Headlines from around the country predict what they are referring to as a “Tri-demic”, a triple threat on our health systems of RSV, Covid-19, and the Flu, and point out that the coming season will be bad for all respiratory related illnesses.
Respiratory distress in anyone is highly relatable. Who hasn’t experienced some shortness of breath following physical exertion? Similiarly, progression from respiratory distress to respiratory failure is that same feeling, but you don’t recover. The work required for each breath is increased, the body generates more carbon dioxide and consumes more oxygen than it’s able to exchange. This is never easy to observe, especially when children or infants are the ones experiencing it. As a caregiver, we have felt similar symptoms and we sympathize very strongly to the distress of the patients in our care.
Included in this seasonal illness prediction for the coming year is a significant increase in the number patients expected to be hospitalized with RSV/Bronchiolitis. Most of us have had this virus with minimal compromising symptoms and resolution in just several days; however, certain young patients are the most vulnerable to this, including patients born prematurely, particularly those with chronic lung disease of prematurity, or patients with neuromuscular weakness.
High flows of humidified air supplemented with oxygen can help many patients, but often the distress is unable to be completely alleviated. The worst patients may be placed on a ventilator, but increasing respiratory support with positive pressure techniques can come with challenges related to the amount of nasal and airway secretions and the potential of lung injury with positive pressure ventilation.
RSV/Bronchiolitis will cause the more seriously ill babies to demonstrate pronounced symptoms of respiratory distress. A scene that many clinicians are able to attest to, is having their heartstrings pulled when they glimpse inside the room and see the stress placed on the parents watching their still new baby clearly having physical difficulty breathing.
Tachypnea or rapid respirations, faster and harder than they have ever seen and retractions, which is when the resistance to breathing is creating places on the baby’s body that suck inward in a very scary way with each breath. Retractions begin to appear at the top and bottom of the sternum, above the clavicles, between each rib and below the ribs. Their baby coughs so hard and sometimes just doesn’t seem to be able to stop. Finally, after several calls to consult with their baby’s clinic, the nurse recommends going to the hospital. They watch as their baby is assessed and cared for. It is hard for them to believe that nothing that is being tried is resolving the tachypnea and retractions. They have been up all night with the baby. Neither they nor the baby have had any rest. Any observers will see the look exchanged between mother and infant, the look that drives a dagger into any parent’s heart as her baby’s eyes and expression says, “Mommy I’m tired and don’t know if I can keep this up.”
Most physicians caring for this type of patient are aware of most of the available non-invasive therapies, but they may be inadequate to help the more severe symptoms and may not immediately relieve distress. At a recent visit to a pediatric hospital, we had the opportunity to meet a respiratory therapist named Matt. :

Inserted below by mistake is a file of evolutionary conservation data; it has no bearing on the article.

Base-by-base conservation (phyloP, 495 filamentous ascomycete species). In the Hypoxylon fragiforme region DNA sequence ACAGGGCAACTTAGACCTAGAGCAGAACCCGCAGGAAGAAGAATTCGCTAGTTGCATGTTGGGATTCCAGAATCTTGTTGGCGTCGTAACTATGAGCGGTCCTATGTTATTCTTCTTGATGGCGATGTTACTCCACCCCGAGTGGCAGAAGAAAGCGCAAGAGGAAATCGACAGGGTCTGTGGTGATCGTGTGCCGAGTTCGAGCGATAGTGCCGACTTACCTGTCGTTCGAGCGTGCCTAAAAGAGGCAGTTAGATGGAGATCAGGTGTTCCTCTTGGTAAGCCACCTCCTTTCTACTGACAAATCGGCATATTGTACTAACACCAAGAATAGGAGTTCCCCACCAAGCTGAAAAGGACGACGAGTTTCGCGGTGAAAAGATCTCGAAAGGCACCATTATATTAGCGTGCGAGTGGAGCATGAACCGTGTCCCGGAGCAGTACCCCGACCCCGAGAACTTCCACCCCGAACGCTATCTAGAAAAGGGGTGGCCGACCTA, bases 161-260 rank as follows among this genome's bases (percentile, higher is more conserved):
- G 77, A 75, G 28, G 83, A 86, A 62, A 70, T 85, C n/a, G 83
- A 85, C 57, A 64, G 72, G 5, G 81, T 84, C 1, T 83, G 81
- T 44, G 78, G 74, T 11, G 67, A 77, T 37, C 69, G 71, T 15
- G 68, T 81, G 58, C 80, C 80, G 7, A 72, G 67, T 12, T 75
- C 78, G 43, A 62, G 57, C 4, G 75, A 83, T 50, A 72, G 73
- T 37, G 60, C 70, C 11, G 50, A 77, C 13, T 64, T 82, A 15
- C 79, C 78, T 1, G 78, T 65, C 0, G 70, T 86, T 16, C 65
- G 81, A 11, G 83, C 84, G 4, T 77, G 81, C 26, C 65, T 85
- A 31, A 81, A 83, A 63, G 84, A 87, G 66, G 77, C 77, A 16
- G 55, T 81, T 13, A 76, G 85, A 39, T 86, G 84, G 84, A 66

Matt pointed out how he considers himself fortunate to work at a facility where an alternative non-invasive therapy for the sicker RSV/bronchiolitis patients is available. This therapy is one that is still new to many pediatric ICUs, but one that Matt is very happy is available where he works. Matt related to us the following experience:
I was working in the PICU with several patients with bronchiolitis. All were receiving their standard high flow per protocol for size and O2 requirement, when a Rapid Response was called on one them. SATS had decreased and the retractions had worsened. I arrived with the rest of the team, and prepared to assist with the intubation or placement of a tracheal tube so an invasive ventilator could be started. I knew from some of my experiences with similar children, that when I was able to begin treatment with continuous negative using the noninvasive Biphasic Cuirass Ventilator, that patients would often improve quickly.
As the pediatric intensivist was making final preparations to intubate, I caught their eye and asked,
“Could we just give the cuirass a try before doing this?”
The answer came back, “OK, I’ll give you 5 minutes”.
As the gowned masked and gloved intensivist stood waiting, I brought the BCV to the room, quickly set it and placed it on the patient. The patient’s retractions stopped almost immediately. The pulse oximeter shot up 6 points from the 80s into the mid 90% range. I make some final adjustments to the fit of the cuirass and the settings, which myself and the intensivist decided were working best and when he finally turned away from the patient for a moment; nearly all the members of the rapid response team were either gone or leaving because the patient had so obviously stabilized.
Matt told us, “That is how it nearly always works when we get a chance to use it before they put they tube in.”
Loss of functional residual capacity increases work of breathing and gas exchange. In bronchiolitis with more severe respiratory symptoms that is also the case. Continuous negative gently pulls the lung open as nature intended with negative pressure. This normalizes FRC and can have an effect of acutely decreasing distress just as the baby Matt was taking care experienced. Another thing Matt noted with a big smile was that the baby’s mom thought he was sent from heaven that day for her baby. If you ever met Matt, you would think the same thing every day.